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Engaging the Absent

How many times have you heard of the situation where a leader has just got their team “complete”, and they are finally up and running after many set backs; they have trudged through unsuccessful applicant after unsuccessful applicant in the struggle to find the “right” fit for the team.  Finally, they  get just the “right” team dynamic and have the performance of the team starting to improve, when one of the team advises they are pregnant.

Great! Just when the team are starting to perform well and this happens!

As a manager, if you have had these thoughts, it’s ok, you are only human!  The important thing of course, is to only think these thoughts but to verbalise or express externally, “Wow, congratulations, I am delighted for you!”

Why is this important? Women come off and back on the career track all the time and it’s during this vital period where many women are lost and organisations lose key talent, knowledge and expertise.  Yes, it can be a short term set back for the team, but if dealt with in a positive well planned way, the transition back can lead to a long term win for the team and organisation.

One of the keys to gaining as much value from this situation as possible, is “engaging the absent”, e.g. the mother on parental leave.

A Director once said to me, “If I could hire all working mothers in my organisation, I would.  Putting to one side the challenges that could come with an organisation of only women, what it would create is an efficient, focused and on task workforce”. Let’s face it, when any of us have something outside of our careers, whether it’s family, sport, or a keen hobby, we are more likely to work at getting things done efficiently so we have time for both.

Some assumptions managers make, which can lead to mother’s deciding not to return to an organisation are:

Mothers don’t want to be contacted while on leave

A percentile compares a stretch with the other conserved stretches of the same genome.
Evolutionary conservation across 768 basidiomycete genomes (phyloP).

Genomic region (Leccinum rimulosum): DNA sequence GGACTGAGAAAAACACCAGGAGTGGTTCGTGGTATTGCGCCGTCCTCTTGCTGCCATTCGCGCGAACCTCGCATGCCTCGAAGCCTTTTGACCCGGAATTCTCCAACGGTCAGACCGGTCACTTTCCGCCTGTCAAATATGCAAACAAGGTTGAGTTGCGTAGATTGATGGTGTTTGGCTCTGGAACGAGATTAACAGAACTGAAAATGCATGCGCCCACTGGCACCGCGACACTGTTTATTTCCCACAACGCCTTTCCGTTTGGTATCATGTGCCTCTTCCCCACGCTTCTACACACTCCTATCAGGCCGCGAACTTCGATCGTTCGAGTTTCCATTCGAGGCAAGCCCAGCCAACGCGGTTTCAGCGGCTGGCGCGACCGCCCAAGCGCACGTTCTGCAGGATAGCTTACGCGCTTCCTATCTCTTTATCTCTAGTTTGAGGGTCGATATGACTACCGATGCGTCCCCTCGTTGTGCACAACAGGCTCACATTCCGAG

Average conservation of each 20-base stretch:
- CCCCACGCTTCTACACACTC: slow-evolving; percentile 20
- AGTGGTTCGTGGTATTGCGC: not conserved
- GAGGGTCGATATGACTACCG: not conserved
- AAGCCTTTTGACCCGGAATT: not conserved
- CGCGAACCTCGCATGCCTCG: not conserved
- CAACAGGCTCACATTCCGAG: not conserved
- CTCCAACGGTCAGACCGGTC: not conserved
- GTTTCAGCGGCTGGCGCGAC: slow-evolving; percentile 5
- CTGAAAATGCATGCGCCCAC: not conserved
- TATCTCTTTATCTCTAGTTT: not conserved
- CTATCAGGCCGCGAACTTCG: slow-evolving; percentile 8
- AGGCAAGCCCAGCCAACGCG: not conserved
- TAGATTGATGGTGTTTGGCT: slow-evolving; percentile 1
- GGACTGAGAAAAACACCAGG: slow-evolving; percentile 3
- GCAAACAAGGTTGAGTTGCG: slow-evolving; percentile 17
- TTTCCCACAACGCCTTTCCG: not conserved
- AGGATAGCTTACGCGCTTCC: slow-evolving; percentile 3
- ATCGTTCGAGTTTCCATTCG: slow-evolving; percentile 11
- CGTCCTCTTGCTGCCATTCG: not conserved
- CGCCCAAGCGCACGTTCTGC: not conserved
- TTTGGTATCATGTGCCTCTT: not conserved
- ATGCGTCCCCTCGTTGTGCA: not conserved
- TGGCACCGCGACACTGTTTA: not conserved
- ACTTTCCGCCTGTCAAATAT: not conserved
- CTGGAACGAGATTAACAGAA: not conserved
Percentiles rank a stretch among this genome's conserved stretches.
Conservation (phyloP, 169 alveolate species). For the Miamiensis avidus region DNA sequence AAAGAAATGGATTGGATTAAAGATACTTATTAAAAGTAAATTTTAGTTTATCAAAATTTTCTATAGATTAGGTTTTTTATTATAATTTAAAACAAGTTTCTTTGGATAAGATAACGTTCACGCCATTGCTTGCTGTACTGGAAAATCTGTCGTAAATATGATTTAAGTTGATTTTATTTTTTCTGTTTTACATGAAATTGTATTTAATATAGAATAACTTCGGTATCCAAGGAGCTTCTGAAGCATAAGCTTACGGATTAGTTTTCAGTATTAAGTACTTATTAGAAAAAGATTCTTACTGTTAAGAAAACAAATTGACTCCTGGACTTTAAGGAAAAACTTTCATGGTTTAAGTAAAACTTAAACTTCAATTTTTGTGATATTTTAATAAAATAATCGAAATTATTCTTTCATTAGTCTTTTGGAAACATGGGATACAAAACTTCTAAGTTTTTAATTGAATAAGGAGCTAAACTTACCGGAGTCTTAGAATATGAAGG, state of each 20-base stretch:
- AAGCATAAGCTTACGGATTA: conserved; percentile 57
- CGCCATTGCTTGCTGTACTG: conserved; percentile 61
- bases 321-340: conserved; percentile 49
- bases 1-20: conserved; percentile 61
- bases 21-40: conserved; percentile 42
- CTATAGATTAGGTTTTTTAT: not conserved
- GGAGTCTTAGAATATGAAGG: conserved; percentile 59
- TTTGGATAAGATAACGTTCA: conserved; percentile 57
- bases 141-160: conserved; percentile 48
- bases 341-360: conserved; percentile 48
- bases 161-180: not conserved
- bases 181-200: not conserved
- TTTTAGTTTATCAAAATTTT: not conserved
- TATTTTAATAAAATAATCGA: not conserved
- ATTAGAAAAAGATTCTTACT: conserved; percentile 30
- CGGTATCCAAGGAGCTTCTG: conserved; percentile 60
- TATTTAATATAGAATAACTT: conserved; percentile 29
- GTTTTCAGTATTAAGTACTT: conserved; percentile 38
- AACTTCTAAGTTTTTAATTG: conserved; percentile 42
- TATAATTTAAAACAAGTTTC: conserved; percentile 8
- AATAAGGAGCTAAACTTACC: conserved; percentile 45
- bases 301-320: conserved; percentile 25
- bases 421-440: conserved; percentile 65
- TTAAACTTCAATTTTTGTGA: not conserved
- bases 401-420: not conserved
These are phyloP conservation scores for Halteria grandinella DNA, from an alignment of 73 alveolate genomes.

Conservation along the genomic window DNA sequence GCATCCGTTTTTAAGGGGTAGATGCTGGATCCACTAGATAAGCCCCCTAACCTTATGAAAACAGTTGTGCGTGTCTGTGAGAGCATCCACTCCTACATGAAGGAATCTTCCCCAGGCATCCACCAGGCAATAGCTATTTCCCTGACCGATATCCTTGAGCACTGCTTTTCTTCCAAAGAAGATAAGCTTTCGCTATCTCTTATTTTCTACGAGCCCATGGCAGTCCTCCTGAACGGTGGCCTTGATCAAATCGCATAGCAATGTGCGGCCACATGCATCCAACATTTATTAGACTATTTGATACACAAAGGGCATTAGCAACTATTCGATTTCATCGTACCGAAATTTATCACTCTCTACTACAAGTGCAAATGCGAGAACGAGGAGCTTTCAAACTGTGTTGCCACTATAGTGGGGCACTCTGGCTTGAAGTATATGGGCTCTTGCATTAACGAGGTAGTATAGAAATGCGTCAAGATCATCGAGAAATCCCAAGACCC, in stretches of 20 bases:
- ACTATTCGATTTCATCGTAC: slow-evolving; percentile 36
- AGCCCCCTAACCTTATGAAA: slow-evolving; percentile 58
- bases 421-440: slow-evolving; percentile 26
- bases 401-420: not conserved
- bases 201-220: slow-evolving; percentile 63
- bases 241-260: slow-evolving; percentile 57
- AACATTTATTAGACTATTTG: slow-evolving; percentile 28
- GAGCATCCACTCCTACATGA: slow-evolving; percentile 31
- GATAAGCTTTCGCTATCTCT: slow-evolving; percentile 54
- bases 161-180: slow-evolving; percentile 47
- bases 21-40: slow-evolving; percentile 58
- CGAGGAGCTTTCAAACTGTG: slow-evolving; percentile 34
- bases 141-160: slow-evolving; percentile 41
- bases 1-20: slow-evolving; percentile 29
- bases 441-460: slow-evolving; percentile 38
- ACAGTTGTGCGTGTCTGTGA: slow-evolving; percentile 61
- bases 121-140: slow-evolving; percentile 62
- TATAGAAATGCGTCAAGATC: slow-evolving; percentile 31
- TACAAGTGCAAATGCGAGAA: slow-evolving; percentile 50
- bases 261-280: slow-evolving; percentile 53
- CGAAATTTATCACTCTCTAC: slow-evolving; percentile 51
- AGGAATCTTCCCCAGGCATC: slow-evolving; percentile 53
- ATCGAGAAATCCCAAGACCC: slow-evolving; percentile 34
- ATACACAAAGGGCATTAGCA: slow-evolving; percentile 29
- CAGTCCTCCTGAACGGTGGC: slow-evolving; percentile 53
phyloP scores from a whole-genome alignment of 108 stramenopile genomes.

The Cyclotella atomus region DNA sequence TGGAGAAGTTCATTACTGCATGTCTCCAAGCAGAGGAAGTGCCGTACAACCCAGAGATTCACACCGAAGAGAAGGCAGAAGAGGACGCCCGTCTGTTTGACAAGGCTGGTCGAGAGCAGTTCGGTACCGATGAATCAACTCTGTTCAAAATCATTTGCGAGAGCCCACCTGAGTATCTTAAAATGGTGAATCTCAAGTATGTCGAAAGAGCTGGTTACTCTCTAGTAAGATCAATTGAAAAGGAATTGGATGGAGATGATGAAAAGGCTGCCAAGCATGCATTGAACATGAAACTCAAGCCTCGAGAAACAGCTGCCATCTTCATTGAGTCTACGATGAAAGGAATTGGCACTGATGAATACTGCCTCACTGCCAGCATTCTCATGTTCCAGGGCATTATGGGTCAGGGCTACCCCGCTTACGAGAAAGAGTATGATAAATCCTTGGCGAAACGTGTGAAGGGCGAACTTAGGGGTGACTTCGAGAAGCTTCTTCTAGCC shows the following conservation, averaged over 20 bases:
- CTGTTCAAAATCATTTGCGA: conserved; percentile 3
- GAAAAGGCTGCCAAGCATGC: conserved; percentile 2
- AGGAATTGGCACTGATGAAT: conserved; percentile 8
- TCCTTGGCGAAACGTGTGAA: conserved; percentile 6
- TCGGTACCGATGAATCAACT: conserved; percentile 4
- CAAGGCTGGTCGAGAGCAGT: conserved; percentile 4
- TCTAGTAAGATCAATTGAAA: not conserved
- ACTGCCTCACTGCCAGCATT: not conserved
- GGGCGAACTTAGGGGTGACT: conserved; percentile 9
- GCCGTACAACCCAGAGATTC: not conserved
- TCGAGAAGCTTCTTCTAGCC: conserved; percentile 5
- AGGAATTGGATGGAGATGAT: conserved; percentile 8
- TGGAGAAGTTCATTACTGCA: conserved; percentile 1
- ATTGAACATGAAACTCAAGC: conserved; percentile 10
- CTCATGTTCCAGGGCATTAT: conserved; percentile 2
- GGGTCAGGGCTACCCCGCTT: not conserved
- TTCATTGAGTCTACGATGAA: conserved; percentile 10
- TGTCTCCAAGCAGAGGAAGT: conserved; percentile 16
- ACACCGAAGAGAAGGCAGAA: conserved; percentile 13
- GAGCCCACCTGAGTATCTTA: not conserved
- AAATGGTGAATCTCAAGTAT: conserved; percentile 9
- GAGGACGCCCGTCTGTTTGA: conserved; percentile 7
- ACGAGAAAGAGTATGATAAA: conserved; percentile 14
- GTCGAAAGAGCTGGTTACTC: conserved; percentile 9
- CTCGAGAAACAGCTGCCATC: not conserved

From the hundreds of women we have surveyed, spoken to and worked with over the past three years, 90% said they wanted some form of communication or contact while on leave.  Whether it’s an email, an invitation to monthly drinks, or simply a phone call, many of them said that when they were simply “left alone”, this caused them to feel devalued.

First time mothers go through an adjustment period and it’s a new experience for them, which is why having some form of contact and support from their manager or team can add huge value.

On returning, the work environment is the same

What seems like the same environment for the team that have remained, will not be the same environment for the mother who has been on leave.  When a mother is returning to the same organisation and even the same role, in reality, things still change.  People change, policies change and structure can change, which creates a new environment, even though for the existing team, it feels like nothing has changed.

When a mother returns to an existing role, treat it like a new employee starting with the team.  Make sure her desk is set up, her email address is live and you have a morning tea to welcome her back.  Small, well planned steps will ensure a successful transition back.

Once returned, mothers want less responsibility

When a woman has a child, this does not automatically equal, “woman must give up capability in her career in order to be a mother”.  This also does not equal, “woman must forego responsibility and authority in her career now she has other responsibilities outside of work”. When a woman has a child, it can equal, “mother cannot stay late 5 nights a week or attend every 6pm meeting”.  One would ask however, is this always necessary, or simply an unnecessary expectation (on any member of staff)?

We all know that significant costs are incurred in replacing key roles, so why not work on leveraging the key talent you already have to create your “complete” team and reduce the need for new hires?

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